• Share
  • Email
  • Embed
  • Like
  • Save
  • Private Content
Instantaneous angular speed measurement for low speed machines
 

Instantaneous angular speed measurement for low speed machines

on

  • 656 views

International Journals Call for paper: http://www.iiste.org/Journals/

International Journals Call for paper: http://www.iiste.org/Journals/

Statistics

Views

Total Views
656
Views on SlideShare
656
Embed Views
0

Actions

Likes
0
Downloads
14
Comments
0

0 Embeds 0

No embeds

Accessibility

Categories

Upload Details

Uploaded via as Adobe PDF

Usage Rights

© All Rights Reserved

Report content

Flagged as inappropriate Flag as inappropriate
Flag as inappropriate

Select your reason for flagging this presentation as inappropriate.

Cancel
  • Full Name Full Name Comment goes here.
    Are you sure you want to
    Your message goes here
    Processing…
Post Comment
Edit your comment

    Instantaneous angular speed measurement for low speed machines Instantaneous angular speed measurement for low speed machines Document Transcript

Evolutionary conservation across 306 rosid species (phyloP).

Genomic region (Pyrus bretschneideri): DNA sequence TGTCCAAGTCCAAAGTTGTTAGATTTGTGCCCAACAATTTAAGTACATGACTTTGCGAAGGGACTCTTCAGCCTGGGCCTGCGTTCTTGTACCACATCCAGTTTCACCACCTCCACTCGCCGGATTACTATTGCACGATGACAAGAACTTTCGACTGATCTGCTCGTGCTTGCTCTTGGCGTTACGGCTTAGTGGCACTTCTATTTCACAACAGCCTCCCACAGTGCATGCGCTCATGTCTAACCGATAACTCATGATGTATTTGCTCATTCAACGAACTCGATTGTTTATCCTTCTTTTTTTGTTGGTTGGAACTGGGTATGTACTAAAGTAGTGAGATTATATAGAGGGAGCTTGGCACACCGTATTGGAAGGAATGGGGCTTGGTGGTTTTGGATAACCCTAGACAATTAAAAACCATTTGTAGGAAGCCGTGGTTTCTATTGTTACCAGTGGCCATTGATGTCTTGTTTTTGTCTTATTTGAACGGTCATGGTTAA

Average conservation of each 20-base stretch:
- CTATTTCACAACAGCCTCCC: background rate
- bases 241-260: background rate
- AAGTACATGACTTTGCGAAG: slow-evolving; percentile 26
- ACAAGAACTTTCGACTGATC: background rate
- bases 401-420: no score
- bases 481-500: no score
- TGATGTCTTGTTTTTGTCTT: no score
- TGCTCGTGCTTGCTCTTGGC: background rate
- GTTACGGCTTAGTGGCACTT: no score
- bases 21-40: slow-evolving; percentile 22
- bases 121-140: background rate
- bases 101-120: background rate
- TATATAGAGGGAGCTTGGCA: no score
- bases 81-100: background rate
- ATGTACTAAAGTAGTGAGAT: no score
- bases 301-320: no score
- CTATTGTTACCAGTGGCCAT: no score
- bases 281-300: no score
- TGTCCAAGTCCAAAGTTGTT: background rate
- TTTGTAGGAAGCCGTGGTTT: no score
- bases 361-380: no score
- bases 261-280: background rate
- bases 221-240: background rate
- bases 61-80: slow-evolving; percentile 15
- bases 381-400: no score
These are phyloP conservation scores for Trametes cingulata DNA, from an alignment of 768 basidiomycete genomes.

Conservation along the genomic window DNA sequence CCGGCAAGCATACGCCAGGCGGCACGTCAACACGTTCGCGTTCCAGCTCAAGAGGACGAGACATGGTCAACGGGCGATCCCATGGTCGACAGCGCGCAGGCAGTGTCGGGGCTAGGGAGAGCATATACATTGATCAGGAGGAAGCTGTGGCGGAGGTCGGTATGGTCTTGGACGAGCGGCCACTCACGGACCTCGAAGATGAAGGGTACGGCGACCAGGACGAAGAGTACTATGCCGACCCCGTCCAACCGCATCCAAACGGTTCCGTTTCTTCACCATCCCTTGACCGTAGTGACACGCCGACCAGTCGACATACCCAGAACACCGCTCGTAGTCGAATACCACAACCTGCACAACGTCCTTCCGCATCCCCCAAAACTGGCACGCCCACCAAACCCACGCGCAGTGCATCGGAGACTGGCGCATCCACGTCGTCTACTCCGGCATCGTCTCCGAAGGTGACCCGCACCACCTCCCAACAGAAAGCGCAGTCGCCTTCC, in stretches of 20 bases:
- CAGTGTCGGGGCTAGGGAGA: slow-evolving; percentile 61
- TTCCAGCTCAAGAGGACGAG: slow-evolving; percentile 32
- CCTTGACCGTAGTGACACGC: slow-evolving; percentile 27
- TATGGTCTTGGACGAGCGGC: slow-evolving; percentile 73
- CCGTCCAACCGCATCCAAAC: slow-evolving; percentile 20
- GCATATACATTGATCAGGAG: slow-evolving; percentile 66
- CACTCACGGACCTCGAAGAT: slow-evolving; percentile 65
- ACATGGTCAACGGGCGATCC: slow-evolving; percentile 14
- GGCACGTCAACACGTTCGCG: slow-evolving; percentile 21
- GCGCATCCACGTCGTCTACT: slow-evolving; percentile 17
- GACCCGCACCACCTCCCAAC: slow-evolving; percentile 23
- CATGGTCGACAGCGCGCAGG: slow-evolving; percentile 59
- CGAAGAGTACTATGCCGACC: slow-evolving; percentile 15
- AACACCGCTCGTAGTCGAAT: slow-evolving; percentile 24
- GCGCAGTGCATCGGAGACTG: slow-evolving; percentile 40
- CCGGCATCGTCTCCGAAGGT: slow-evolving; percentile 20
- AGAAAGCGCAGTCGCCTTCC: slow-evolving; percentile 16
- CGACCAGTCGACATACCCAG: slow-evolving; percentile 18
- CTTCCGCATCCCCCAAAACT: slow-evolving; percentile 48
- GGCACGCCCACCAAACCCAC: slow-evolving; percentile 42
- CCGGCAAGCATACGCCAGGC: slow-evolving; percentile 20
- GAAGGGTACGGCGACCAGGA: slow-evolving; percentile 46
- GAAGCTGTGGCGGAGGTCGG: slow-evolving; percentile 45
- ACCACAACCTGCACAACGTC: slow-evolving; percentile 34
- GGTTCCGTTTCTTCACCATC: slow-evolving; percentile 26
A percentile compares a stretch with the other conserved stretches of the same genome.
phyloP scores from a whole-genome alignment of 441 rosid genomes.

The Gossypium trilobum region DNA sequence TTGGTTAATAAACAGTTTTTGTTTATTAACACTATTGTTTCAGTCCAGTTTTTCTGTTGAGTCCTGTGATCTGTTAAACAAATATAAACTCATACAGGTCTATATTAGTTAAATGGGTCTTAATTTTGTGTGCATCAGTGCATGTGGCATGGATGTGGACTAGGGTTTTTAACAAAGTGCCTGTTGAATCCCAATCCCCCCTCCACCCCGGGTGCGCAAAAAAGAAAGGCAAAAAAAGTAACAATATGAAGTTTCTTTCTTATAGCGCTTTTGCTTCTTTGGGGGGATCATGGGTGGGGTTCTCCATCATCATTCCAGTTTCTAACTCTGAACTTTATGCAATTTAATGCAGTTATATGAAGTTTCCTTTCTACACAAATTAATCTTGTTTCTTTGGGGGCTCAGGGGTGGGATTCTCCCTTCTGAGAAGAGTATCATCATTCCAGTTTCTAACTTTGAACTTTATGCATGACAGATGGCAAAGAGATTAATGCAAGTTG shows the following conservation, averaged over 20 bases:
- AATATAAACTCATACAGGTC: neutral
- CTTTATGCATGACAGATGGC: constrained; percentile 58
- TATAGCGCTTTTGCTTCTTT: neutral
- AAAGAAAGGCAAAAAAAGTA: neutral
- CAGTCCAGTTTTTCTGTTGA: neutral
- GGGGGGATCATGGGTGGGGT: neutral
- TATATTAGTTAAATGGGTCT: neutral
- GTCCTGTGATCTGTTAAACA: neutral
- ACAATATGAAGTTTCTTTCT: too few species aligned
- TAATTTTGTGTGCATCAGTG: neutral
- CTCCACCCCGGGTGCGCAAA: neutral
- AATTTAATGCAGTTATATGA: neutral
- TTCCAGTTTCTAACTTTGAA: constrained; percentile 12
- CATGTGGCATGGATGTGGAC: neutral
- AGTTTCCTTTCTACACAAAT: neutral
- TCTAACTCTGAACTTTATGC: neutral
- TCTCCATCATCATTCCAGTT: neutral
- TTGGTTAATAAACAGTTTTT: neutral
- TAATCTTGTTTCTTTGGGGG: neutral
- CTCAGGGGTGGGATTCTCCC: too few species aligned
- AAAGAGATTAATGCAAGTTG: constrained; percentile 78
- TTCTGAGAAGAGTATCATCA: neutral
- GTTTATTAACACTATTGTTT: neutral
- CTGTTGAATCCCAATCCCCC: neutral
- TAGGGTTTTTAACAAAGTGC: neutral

• Innovative Systems Design and Engineering www.iiste.orgISSN 2222-1727 (Paper) ISSN 2222-2871 (Online)Vol 3, No 5, 2012 Instantaneous Angular Speed Measurement for Low Speed Machines Syed Javed Arif1*, Imdadullah2 and Shahedul Haque Laskar3 1. Department of Electronics Engineering, Aligarh Muslim University, Aligarh, 202002, India 2. Electrical Engineering, University Polytechnic, Aligarh Muslim University, Aligarh, 202002, India 3. Department of Electrical Engineering, NIT, Silchar, India * E-mail of the corresponding author: sjavedarif@gmail.comAbstractFor early fault detection and health monitoring of low speed machines the instantaneous angular speed (IAS)measurement is required at high accuracy and resolution. It has already been established that IAS measurement ismuch more superior to the conventional methods i.e. analyzing acoustic waveforms, current signatures, temperaturevariations, and vibrations etc. However, an accurate IAS measurement becomes very difficult due to slow and noisyresponse of the rotary transducers of low speed rotating machines. In the proposed technique, an adjustablefrequency ac drive system and a three-phase induction motor is used to mechanically simulate the different IASvalues, corresponding to fault conditions. A fast rotating magnetic field (RMF) is used to measure the IAS forlow-speed machines. An independent ac source is used to generate a balanced three-phase ac voltage, which isapplied to the stator windings of a synchro whose rotor is coupled with the rotating member or rotor of a synchro.The RMF in the air gap generates emf in the rotor of synchro whose frequency depends upon the slip speed. Sincethe RMF revolves at a speed, several times the speed of the rotating member or the rotor of synchro, hence the IASmeasurement becomes very fast and accurate. The proposed scheme is tested successfully for instantaneous changeof speed within a range of 0-10 rpm and the overall performance is recorded at dynamic conditions.Keywords: Speed measurements, IAS measurement, tachometers, rotating machines, low angular speed, transducers1. IntroductionThe instantaneous angular speed (IAS) measurement is one of the important issues for applications in the area offault diagnosis, condition monitoring and control of rotating machines. According to the Monitoring and DiagnosticsResearch Group at the University of Manchester, the term IAS is referred to the variations of angular speed within asingle shaft revolution [1]. Also in IAS terminology, the word ‘instantaneous’ refers to two distinct quantities i.e.angular displacement and time duration. The IAS with respect to angular displacement refers to a very small fractionof angular displacement over which the angular speed is measured. Whereas the IAS with respect to time refers to avery small duration of time over which the angular speed is calculated. In case of fault detection and overallcondition monitoring, a very small fraction of angular displacement from angular speed signal is obtained to get therequired information. Typical applications of IAS measurement include the fault detection in natural roller bearings[2], shaft misalignment and crack detection in rotating equipments [3], vibration measurement in electric machines[4]-[5], prediction of rotor bar failure in squirrel cage induction motors [1] and monitoring the overall conditions ofthe machines with time [6]. J.G. Yang et al. [7] investigated the use of the IAS for fault detection and conditionmonitoring of diesel engines. Feldman and Seibold explored the use of IAS in diagnosing the size and location ofdamage in rotating machines [8]. These applications and investigations reveal how IAS is useful in fault diagnosisand health monitoring of different types of machines. The IAS measurement is much more useful for low speedmachines of cement kilns, paper mills, textile mills and heavy stone crushing machines where the fault diagnosis andcondition monitoring is very critical as the abrupt shutdown of these machines would result in serious consequences[9]. Therefore for fault diagnosis and real time condition monitoring applications, a simple, high resolution, accurate 21